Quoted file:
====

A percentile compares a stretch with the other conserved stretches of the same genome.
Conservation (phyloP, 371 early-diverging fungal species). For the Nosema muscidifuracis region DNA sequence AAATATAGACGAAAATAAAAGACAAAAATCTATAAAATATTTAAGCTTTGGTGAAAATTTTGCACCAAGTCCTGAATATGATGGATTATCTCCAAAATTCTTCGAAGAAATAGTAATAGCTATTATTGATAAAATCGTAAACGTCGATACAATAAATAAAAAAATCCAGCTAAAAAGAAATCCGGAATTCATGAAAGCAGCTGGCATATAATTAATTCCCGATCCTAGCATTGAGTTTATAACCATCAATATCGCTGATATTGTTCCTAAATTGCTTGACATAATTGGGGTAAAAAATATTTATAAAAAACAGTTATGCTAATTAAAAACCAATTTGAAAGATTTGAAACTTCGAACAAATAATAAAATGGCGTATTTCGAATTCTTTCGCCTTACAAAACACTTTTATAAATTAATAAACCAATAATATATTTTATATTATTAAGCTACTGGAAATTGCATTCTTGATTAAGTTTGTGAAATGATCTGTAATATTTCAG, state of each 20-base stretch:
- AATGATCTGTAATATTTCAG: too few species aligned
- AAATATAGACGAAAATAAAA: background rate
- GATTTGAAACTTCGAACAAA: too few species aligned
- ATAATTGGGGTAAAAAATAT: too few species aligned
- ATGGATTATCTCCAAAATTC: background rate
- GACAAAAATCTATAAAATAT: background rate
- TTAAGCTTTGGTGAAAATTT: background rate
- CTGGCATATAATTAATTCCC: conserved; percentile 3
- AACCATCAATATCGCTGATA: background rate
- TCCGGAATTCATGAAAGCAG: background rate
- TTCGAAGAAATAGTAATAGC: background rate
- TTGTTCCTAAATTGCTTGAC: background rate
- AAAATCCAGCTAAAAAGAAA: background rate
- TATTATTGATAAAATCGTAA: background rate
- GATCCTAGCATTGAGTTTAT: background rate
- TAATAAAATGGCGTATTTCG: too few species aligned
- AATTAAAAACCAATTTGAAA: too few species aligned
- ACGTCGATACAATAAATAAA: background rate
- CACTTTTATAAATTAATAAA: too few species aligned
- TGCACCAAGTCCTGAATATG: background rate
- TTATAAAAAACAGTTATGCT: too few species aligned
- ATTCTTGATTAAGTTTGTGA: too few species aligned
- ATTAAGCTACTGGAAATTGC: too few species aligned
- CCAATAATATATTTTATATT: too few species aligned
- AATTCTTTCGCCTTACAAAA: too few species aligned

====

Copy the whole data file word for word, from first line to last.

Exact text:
A percentile compares a stretch with the other conserved stretches of the same genome.
Conservation (phyloP, 371 early-diverging fungal species). For the Nosema muscidifuracis region DNA sequence AAATATAGACGAAAATAAAAGACAAAAATCTATAAAATATTTAAGCTTTGGTGAAAATTTTGCACCAAGTCCTGAATATGATGGATTATCTCCAAAATTCTTCGAAGAAATAGTAATAGCTATTATTGATAAAATCGTAAACGTCGATACAATAAATAAAAAAATCCAGCTAAAAAGAAATCCGGAATTCATGAAAGCAGCTGGCATATAATTAATTCCCGATCCTAGCATTGAGTTTATAACCATCAATATCGCTGATATTGTTCCTAAATTGCTTGACATAATTGGGGTAAAAAATATTTATAAAAAACAGTTATGCTAATTAAAAACCAATTTGAAAGATTTGAAACTTCGAACAAATAATAAAATGGCGTATTTCGAATTCTTTCGCCTTACAAAACACTTTTATAAATTAATAAACCAATAATATATTTTATATTATTAAGCTACTGGAAATTGCATTCTTGATTAAGTTTGTGAAATGATCTGTAATATTTCAG, state of each 20-base stretch:
- AATGATCTGTAATATTTCAG: too few species aligned
- AAATATAGACGAAAATAAAA: background rate
- GATTTGAAACTTCGAACAAA: too few species aligned
- ATAATTGGGGTAAAAAATAT: too few species aligned
- ATGGATTATCTCCAAAATTC: background rate
- GACAAAAATCTATAAAATAT: background rate
- TTAAGCTTTGGTGAAAATTT: background rate
- CTGGCATATAATTAATTCCC: conserved; percentile 3
- AACCATCAATATCGCTGATA: background rate
- TCCGGAATTCATGAAAGCAG: background rate
- TTCGAAGAAATAGTAATAGC: background rate
- TTGTTCCTAAATTGCTTGAC: background rate
- AAAATCCAGCTAAAAAGAAA: background rate
- TATTATTGATAAAATCGTAA: background rate
- GATCCTAGCATTGAGTTTAT: background rate
- TAATAAAATGGCGTATTTCG: too few species aligned
- AATTAAAAACCAATTTGAAA: too few species aligned
- ACGTCGATACAATAAATAAA: background rate
- CACTTTTATAAATTAATAAA: too few species aligned
- TGCACCAAGTCCTGAATATG: background rate
- TTATAAAAAACAGTTATGCT: too few species aligned
- ATTCTTGATTAAGTTTGTGA: too few species aligned
- ATTAAGCTACTGGAAATTGC: too few species aligned
- CCAATAATATATTTTATATT: too few species aligned
- AATTCTTTCGCCTTACAAAA: too few species aligned